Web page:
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What Did Speculation About Xi’s Fictitious Trip to Saudi Arabia Tell Us About China’s Broader Mideast Strategy

There's been widespread speculation over which country will be the first to welcome to Chinese President Xi Jinping who has not traveled abroad since the beginning of the pandemic nearly three years ago. Selim CHTAYTI / POOL / AFP

By Leonardo Bruni

Earlier this month, the internet was rife with speculation that Xi Jinping would soon break his more than two-year-long hiatus from overseas travel to visit Saudi Arabia. Although the visit did not take place, the media buzz surrounding Xi’s improbable trip offers the opportunity to reflect on how China’s role in the Middle East is perceived both in the region and abroad.

The report most likely originated in the Middle East, in particular Saudi Arabia itself, as the story was initially broken by The Guardian’s Middle East correspondent (rather than their China correspondent) and was corroborated by The Jerusalem Post through an alleged Saudi source. That Beijing was probably not involved in spreading the rumor can be surmised from a well-connected Chinese official dispelling it as “gossip”. Additionally, Foreign Ministry Spokesperson Wang Wenbin, in response to a planted question on China-Saudi relations during a press conference on 15 August, did not mention any upcoming state visit, instead only stating that “China and Saudi Arabia are comprehensive strategic partners … [whose] relations have grown robustly with fruitful cooperation in various areas”. This routine and reserved response were likely, in retrospect, a veiled dismissal of the hearsay.

An interpretation of why actors within Saudi Arabia could be behind the story of Xi’s trip is that it could assist with the Kingdom’s foreign policy strategy of balancing the US and China. The report could signal to Washington that Riyadh is not to be neglected as it now has Beijing as an alternative partner. Indeed, The Guardian and The Jerusalem Post articles and an analysis by POLITICO all emphasized US-China great power competition, comparing Xi’s hypothetical grand tour of Saudi Arabia with US President Joe Biden’s low-key visit earlier this July.

Tensions with Iran could be a further reason behind Xi’s fictitious Saudi trip as it may have been a reminder from Riyadh to both Beijing and Tehran of the importance of China-Saudi ties.

While Biden’s request for a more muted welcome could have irritated Riyadh, according to analysts at Carnegie, Saudi Crown Prince Mohammed bin Salman emerged as the trip’s “big winner” as the POTUS had to set aside his promise to make the Saudi government a “pariah” and Washington resumed arms sales to Riyadh.

This, alongside the fact that for Chinese observers Biden’s trip was underwhelming and of little concern, makes it a bit superficial to only consider the U.S.-China great power competition. Global dynamics are relevant within the Middle East insofar as they have an impact on regional conditions. As reported in the latest edition of the ChinaMed Observer, local analysts and actors usually interpret events like Biden’s Middle East tour more through the lens of regional issues, such as the Saudi-Iranian rivalry, rather than international ones.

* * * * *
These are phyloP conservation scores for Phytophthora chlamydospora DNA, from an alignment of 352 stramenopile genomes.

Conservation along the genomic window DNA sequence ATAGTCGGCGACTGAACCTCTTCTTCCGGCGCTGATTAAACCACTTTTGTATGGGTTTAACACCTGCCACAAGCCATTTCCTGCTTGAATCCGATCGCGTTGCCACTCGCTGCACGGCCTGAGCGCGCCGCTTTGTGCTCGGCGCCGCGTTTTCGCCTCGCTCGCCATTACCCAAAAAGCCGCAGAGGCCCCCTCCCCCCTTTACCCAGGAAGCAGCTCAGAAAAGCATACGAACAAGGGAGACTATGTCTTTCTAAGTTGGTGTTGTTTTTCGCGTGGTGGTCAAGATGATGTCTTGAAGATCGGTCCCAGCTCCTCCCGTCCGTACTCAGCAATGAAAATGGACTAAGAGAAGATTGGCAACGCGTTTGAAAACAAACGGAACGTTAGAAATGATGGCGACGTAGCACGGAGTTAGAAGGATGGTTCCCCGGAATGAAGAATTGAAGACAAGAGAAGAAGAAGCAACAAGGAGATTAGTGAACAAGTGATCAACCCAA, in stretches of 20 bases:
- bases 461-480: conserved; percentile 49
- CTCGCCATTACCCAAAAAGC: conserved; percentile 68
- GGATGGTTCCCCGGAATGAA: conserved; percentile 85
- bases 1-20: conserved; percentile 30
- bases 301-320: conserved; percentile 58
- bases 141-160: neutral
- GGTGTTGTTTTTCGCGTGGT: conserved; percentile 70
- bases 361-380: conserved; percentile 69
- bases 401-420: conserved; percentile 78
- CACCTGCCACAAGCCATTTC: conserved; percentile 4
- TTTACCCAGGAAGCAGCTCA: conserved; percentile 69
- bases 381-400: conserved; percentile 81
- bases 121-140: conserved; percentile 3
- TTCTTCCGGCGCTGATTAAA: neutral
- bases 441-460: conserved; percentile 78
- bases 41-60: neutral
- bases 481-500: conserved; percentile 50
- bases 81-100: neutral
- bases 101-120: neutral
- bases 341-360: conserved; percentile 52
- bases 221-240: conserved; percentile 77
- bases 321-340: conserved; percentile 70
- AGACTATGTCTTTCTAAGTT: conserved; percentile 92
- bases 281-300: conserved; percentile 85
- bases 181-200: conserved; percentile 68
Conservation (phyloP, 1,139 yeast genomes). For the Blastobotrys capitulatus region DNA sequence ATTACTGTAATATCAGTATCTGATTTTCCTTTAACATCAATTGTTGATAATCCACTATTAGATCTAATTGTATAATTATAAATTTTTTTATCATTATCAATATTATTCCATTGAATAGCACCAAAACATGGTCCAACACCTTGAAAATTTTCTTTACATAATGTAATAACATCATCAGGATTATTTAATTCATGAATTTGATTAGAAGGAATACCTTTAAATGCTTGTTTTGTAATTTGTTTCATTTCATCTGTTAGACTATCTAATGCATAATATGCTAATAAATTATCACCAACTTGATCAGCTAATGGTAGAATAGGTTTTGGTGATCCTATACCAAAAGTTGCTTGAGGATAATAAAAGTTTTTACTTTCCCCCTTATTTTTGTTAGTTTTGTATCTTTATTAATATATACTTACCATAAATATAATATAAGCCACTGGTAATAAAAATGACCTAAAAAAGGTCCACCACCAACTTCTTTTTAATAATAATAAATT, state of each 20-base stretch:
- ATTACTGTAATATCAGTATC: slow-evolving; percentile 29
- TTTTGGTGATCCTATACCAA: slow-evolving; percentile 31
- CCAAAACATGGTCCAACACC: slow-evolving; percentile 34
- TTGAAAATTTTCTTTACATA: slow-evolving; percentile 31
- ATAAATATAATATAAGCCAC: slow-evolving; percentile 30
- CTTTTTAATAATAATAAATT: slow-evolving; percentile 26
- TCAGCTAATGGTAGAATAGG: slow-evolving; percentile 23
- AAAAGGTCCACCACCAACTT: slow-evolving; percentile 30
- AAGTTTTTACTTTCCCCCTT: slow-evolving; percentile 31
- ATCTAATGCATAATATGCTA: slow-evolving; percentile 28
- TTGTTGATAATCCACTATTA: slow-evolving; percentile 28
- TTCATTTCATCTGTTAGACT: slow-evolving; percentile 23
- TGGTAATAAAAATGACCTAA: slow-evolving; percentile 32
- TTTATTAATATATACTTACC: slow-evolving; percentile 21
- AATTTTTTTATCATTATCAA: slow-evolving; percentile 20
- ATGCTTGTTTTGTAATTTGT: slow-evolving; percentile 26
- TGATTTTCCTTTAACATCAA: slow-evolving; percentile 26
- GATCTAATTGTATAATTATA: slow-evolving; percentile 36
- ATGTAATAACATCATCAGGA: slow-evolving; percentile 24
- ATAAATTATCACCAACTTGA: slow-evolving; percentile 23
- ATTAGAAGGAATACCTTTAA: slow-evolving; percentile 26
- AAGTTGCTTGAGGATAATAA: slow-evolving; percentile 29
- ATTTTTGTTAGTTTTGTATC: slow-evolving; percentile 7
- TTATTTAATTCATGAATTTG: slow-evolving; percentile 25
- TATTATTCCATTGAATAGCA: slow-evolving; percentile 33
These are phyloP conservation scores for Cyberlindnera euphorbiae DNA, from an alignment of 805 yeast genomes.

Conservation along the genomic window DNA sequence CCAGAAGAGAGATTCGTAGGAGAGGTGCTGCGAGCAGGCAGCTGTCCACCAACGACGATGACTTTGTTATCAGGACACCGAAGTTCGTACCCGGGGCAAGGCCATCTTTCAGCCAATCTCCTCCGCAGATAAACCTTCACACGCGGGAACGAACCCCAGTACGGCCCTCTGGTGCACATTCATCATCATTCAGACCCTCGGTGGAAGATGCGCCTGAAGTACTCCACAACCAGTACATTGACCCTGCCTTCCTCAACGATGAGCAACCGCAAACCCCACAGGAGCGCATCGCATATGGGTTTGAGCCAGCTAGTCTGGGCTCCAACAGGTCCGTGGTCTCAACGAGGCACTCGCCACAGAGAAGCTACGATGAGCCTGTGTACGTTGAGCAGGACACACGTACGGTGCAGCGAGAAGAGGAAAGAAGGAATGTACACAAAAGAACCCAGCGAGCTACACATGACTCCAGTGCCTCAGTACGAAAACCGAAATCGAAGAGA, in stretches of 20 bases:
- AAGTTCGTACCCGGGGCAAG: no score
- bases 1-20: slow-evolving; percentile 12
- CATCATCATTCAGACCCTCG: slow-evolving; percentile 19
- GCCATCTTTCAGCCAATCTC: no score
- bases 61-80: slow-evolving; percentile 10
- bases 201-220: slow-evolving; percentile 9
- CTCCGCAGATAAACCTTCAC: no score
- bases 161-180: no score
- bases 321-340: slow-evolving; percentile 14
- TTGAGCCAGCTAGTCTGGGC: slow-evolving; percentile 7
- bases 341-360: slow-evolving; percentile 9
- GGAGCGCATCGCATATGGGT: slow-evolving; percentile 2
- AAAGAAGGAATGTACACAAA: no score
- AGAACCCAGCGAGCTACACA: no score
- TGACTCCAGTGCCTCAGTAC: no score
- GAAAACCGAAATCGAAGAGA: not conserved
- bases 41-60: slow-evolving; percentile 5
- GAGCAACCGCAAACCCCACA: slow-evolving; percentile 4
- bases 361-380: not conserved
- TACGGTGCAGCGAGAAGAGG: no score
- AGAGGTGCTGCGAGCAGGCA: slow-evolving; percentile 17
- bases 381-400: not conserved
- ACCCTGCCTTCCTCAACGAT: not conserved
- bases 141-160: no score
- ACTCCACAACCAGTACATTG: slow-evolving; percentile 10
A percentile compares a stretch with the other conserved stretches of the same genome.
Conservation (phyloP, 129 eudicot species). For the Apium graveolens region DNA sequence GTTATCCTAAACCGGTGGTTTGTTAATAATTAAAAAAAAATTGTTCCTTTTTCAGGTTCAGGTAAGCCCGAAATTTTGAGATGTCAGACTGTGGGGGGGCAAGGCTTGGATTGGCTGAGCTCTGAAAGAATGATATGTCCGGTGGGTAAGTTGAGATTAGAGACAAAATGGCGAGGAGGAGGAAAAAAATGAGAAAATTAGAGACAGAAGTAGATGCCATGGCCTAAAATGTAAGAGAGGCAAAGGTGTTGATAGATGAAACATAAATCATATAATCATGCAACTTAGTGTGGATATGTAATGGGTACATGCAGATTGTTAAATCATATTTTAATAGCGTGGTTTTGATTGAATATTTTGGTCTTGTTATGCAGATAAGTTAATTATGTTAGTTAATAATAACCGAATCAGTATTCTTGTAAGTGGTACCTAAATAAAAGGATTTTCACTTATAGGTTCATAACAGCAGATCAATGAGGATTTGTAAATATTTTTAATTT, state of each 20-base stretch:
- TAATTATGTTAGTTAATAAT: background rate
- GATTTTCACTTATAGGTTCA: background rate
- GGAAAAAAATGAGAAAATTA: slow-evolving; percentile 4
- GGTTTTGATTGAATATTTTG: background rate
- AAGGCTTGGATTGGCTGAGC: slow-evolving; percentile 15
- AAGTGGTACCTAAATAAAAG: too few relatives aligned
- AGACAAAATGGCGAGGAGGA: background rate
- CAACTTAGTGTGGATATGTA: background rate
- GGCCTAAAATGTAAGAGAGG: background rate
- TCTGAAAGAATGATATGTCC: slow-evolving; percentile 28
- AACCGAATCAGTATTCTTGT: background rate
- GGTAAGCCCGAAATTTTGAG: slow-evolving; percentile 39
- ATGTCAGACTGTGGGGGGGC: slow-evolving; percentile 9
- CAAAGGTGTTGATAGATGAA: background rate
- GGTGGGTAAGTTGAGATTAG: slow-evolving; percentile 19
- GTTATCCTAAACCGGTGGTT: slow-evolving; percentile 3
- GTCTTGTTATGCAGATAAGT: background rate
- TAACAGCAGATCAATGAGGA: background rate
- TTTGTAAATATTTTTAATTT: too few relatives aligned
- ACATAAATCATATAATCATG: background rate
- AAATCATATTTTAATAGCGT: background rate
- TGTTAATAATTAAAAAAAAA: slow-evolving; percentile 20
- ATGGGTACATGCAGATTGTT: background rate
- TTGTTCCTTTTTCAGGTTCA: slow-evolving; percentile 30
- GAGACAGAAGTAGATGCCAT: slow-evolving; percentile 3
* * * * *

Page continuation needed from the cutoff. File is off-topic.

From this perspective, tensions with Iran could be a further reason behind Xi’s fictitious Saudi trip as it may have been a reminder from Riyadh to both Beijing and Tehran of the importance of China-Saudi ties in the context of the then ongoing Iran-Saudi talks and the normalization of relations between Tehran and many Gulf Cooperation Council (GCC) states. While Saudi Arabia and China have a strategic partnership with Beijing being Riyadh’s biggest trading partner and crude oil customer, the Saudi government is concerned with the improving ties between China and Iran underscored by the signing of their 25-Year Comprehensive Cooperation Agreement in March 2021. Initially, the Agreement did not result in any real increase in cooperation, but in recent months it appears to be finally bearing some fruit as there has been a reported significant increase in trade between China and Iran, in particular regarding oil. Additionally, the Iranian nuclear deal impasse may finally be surmounted which could boost the China-Iran relationship as the sanction regime is holding back cooperation in many fields (although uncertainties will remain until at least the next U.S. presidential elections).

While Saudi Arabia and other regional actors deem any cooperation between Beijing and Tehran dangerous, some experts remain skeptical of the relevance of the recent increase in bilateral trade. Even within Iran itself, many more reformist-minded commentators have their doubts about the future of Iran-China cooperation and see Beijing as a risk to their country’s economic sovereignty.

On the other hand, opinions on Saudi-China ties are optimistic both from the Saudi and Chinese points of view. These positions are backed by encouraging economic and trade data and the recently signed Memorandum of Understanding between Sinopec and Aramco. Indeed, it is very unlikely that Iran will overtake Saudi Arabia as Beijing’s premier regional economic and trade partner, despite U.S. pressure on its Middle Eastern allies to cut ties with China.

To conclude, the story of Xi’s Saudi trip showcases how there are significant differences in how analysts from within and from outside the region perceive news and events. It also may indicate how China’s balanced approach towards regional rivalries may become harder to maintain as it acquires a more proactive role internationally and as local actors exploit global dynamics for their own national interest while avoiding taking sides.

Leonardo Bruni is a research fellow at the ChinaMed Project.

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